Whether it’s called multiplying, parenting, sending, sponsoring, or partnering–churches that plant churches and even networks of churches are becoming the new normal conversation in church planting.
A little over a decade ago, the paradigm for church planting in North America began shifting from addition to multiplication, meaning that instead of just planting churches, leaders and organizations seriously began focusing their vision and strategy on planting churches that plant churches. It was around that time that a leading church planting conference in North America with a very intentional name sprung up, Exponential. Books like The Multiplying Church and Viral Churches began challenging us towards a new metric not defined by being the largest church in the city, but instead by being a part of a movement that was “churching” the city. The Church Multiplication Network came into existence from the Assemblies of God, Redeemer became City to City taking their work globally, and other networks, like Acts 29, renewed their focus on being a network of church planting churches.
The shift towards multiplication began happening after the time when organizational systems like recruitment, screening, assessment, training, coaching, and funding were getting firmly into place–at least for some networks and denominations. These systems were adapted from the ones used by foreign mission boards. By 1987, Dr. Thomas Graham had already been writing about the implementation of systems and assessment centers for Mission North America (PCA) adapted from their foreign mission counterpart, Mission to the World (PCA).
According to Graham, these systems were designed to select candidates who had the potential to become successful church planters. In North America, there’s been some research suggesting that church planting systems have helped in the selection and training of church planters, leading to higher rates of church attendance, survivability, and sustainability. These systems were built from a paradigm where mission boards did the recruiting and selecting of potential missionaries. Usually, the flow of missionaries went from West (North America) to East (Asia and parts of Europe) and to South (Latin America.) These systems have been successfully transplanted into the North American mission context where, for some time, the flow of missionaries went from the Southern states to the rest of U.S. and Canada. (Although, now, that is changing.)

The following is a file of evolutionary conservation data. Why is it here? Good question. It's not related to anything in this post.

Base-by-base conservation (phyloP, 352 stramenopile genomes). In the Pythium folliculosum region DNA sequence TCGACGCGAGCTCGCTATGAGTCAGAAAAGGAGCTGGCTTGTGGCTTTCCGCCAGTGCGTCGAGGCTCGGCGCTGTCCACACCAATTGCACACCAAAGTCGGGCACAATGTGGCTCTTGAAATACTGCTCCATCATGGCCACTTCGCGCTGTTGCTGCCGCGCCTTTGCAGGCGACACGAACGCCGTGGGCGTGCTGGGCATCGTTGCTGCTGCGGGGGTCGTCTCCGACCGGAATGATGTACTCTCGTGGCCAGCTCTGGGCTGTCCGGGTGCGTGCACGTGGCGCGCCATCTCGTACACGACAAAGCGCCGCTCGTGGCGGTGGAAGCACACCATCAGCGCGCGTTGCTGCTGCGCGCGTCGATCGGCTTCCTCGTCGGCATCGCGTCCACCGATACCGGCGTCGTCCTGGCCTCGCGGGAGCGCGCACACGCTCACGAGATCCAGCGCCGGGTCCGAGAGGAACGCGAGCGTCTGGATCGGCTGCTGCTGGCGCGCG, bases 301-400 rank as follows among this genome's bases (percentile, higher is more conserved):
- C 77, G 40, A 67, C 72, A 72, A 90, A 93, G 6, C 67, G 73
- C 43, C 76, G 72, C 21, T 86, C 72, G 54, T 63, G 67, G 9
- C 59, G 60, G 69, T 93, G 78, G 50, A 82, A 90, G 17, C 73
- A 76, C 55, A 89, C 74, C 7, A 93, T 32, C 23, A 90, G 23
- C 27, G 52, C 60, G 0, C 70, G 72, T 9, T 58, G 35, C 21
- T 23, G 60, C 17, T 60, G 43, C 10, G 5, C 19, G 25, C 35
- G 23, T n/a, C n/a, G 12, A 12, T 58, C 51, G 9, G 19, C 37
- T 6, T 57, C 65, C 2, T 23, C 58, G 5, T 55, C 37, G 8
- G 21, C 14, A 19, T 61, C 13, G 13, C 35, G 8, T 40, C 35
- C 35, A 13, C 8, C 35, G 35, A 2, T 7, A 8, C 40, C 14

It’s been thirty years since these systems were put into place. They’re constantly maintained, tweaked, and upgraded to avoid attrition. However, since the conversation is shifting from addition to multiplication–from mission boards starting churches to local churches starting churches–isn’t it time to modify, scale, and add to the current systems?
Addition Model & Church Planting Systems
In the past, church planting in North America was still largely board-type organizations starting churches by selecting qualified candidates, sometimes under the guise of partnering with local sending churches. So, whether national or regional, denominations and networks became gatekeepers of church planting. Perhaps this model encourages addition more than it does multiplication.
This current model might seem optimal because it combines resources into a centralized entity in order to ensure efficiency and quality selection. However, over time, church planting becomes dependent on what organizations are doing and less on what local churches are doing. And, whether implemented nationally or regionally, church planting systems face attrition and a lot of energy goes into maintaining and refreshing these systems.
Multiplication Model & Church Planting Systems
When church planting is released to the local churches, there must also be a releasing of the church planting systems to local churches. Multiplication means that church planting in North America, today and tomorrow, has to become local churches starting movements by training up their own church planters and implementing their own church planting systems.
The importance of denominations and networks in multiplication will be to develop innovative systems that support and provoke local churches and networks of churches to develop and maintain agile processes. While it’s true that not all churches will have the ability to develop their own full-fledged systems, the potential for clusters of churches to work together to strategically develop more contexual systems will foster a dynamic that draws more from an indigenous pool of planters with whom they’ll have greater familiarity.
We still need systems that help to better select qualified church planters. But, we also need systems strategically focused on resourcing local churches to develop and multiply Kingdom disciples that can, among other things, plant churches. We need both. Adjusting church planting systems to fit a multiplication mindset will be necessary and pivotal moving forward.
In the Addition Model, denominations and networks become gatekeepers of church planting selection, inadvertently causing local churches to let go of authority and responsibility in church planting. However, in the Multiplication Model, denominations and networks become think tanks for innovation and collaboration provoking local churches to really do what they’re called to do–to make Kingdom disciples that gather together as Kingdom churches.
 Graham, Thomas. (1987). How to Select the Best Church Planters. Evangelical Missions Quarterly, January Issue. Retrieved from https://www.emqonline.com/article/emq_archive/198701
 Stetzer, Ed. (2003). The Impact of the Church Planting Process and Other Selected Factors (Ph.D. Dissertation, Southern Baptist Theological Seminary). Retrieved from http://digital.library.sbts.edu/bitstream/handle/10392/282/3120609.pdf